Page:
Organizations like Ben and Jerry’s and Disney continuously empower their employees through well-paying jobs with benefits.
Interpersonal and communication skills that impact your employees’ interactions can be highly beneficial to your organization. In the culture of collaboration, it is important to know how much employees individually contribute to the team’s collective goals.
Often, in workplaces, team-work is extremely crucial for certain projects to be executed properly. The culture of collaboration is a great way to assess an employee’s ability to work seamlessly with their team.
It is important to keep up with the changing trends and developments in the industry to stay ahead of the competition. In the midst of a culture shift at the workplace, it is important to understand the levels of flexibility and problem-solving skills of your employees.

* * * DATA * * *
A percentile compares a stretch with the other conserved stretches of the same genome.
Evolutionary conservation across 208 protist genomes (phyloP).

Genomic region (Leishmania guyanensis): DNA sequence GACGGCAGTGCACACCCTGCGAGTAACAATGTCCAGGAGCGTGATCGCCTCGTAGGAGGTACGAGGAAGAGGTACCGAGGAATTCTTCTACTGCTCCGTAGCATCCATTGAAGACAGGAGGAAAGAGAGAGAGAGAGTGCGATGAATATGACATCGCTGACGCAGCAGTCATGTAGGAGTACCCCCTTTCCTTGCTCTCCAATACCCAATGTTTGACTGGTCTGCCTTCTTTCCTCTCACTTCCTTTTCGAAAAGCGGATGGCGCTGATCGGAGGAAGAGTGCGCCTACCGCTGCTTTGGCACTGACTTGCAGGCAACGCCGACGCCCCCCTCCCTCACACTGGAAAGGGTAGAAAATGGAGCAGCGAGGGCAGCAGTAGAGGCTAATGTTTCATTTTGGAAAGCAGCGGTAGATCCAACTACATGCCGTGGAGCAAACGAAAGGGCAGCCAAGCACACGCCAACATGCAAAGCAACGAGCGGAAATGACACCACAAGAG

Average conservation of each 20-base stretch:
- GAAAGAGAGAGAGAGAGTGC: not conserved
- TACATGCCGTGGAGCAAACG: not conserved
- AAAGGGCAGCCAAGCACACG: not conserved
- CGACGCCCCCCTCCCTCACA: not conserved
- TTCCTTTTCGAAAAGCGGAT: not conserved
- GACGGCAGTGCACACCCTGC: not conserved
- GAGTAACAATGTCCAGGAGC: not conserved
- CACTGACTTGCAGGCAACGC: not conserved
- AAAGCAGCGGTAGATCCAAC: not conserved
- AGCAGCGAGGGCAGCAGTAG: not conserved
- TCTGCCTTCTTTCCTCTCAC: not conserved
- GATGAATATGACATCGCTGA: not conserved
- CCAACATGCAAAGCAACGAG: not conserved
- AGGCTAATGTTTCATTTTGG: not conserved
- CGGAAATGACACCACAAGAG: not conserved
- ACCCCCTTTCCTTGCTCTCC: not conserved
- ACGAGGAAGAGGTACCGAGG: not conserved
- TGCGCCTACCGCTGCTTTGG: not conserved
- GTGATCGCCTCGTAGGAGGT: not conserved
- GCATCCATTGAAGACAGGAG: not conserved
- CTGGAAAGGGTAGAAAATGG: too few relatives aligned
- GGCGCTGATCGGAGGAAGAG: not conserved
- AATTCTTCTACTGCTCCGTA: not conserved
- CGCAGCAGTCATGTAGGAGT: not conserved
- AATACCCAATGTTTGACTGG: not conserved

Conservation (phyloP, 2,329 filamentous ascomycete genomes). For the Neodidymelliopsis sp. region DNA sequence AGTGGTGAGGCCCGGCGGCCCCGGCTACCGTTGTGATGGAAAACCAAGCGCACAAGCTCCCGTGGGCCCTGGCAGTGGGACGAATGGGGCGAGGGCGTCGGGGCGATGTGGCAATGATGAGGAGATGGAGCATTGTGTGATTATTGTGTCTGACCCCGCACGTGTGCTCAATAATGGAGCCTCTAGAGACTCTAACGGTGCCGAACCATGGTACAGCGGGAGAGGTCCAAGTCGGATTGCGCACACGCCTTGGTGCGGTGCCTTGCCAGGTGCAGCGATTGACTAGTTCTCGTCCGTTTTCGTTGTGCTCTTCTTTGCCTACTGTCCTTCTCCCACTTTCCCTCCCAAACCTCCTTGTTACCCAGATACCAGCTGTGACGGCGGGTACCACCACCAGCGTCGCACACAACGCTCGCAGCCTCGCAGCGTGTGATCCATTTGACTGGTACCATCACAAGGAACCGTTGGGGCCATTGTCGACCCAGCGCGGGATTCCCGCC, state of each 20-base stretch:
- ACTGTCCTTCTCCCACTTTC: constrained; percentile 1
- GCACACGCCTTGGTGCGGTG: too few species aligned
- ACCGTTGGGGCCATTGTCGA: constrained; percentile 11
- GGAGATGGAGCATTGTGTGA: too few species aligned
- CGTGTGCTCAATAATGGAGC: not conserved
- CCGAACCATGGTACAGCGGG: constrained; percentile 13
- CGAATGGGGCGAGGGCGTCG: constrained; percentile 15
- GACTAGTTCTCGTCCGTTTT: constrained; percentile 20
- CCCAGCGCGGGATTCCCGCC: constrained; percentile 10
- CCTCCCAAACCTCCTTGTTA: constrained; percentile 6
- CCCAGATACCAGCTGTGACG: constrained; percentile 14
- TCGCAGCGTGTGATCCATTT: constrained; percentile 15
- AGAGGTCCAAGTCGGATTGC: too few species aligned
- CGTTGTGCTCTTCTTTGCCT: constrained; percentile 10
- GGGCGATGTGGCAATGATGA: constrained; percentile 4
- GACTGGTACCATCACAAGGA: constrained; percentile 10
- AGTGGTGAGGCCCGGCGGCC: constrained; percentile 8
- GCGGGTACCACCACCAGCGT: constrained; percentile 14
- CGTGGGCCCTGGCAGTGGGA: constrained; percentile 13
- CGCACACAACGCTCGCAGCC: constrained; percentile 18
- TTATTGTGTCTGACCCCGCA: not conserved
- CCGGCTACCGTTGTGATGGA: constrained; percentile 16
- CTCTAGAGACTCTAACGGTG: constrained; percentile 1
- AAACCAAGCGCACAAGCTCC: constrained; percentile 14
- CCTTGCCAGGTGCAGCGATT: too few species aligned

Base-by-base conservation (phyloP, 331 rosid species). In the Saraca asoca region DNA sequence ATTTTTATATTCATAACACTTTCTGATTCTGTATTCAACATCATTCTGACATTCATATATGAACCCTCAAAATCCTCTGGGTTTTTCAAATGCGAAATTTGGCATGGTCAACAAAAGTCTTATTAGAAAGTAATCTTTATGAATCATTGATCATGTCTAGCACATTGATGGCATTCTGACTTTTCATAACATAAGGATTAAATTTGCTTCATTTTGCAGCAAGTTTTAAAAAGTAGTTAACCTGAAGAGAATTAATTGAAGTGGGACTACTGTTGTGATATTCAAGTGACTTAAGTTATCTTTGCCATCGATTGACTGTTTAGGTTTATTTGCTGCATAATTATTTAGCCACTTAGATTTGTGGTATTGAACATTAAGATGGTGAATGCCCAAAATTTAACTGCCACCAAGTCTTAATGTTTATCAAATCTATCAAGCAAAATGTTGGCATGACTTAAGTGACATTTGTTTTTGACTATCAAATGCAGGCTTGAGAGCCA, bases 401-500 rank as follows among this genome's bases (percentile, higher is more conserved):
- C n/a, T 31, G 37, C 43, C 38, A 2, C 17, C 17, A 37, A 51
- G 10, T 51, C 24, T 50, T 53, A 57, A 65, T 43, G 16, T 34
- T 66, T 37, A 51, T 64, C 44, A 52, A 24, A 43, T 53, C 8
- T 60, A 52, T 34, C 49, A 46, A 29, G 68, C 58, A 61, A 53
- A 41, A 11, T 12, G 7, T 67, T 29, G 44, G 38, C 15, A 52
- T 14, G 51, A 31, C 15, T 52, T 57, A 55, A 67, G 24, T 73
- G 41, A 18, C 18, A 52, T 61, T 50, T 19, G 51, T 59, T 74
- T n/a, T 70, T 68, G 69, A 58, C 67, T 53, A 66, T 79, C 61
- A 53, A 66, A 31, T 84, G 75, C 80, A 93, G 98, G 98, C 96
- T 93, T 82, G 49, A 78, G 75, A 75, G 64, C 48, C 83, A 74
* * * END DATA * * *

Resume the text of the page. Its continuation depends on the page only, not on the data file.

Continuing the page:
The culture of adaptability gauges the capability of your employees to learn new things and grow in order to meet unfamiliar changes that might come across your organization. The ability of an employee to rise up to an occasion can come in handy in times of need.
Defining Your Workplace Culture
Sometimes, workplace cultures are allowed to form normally and naturally, which can lead to a number of problems like hiring employees who do not fit into the workplace culture itself, tolerating management styles that threaten employee engagement and retention or not communicating and creating a clear vision to your employees.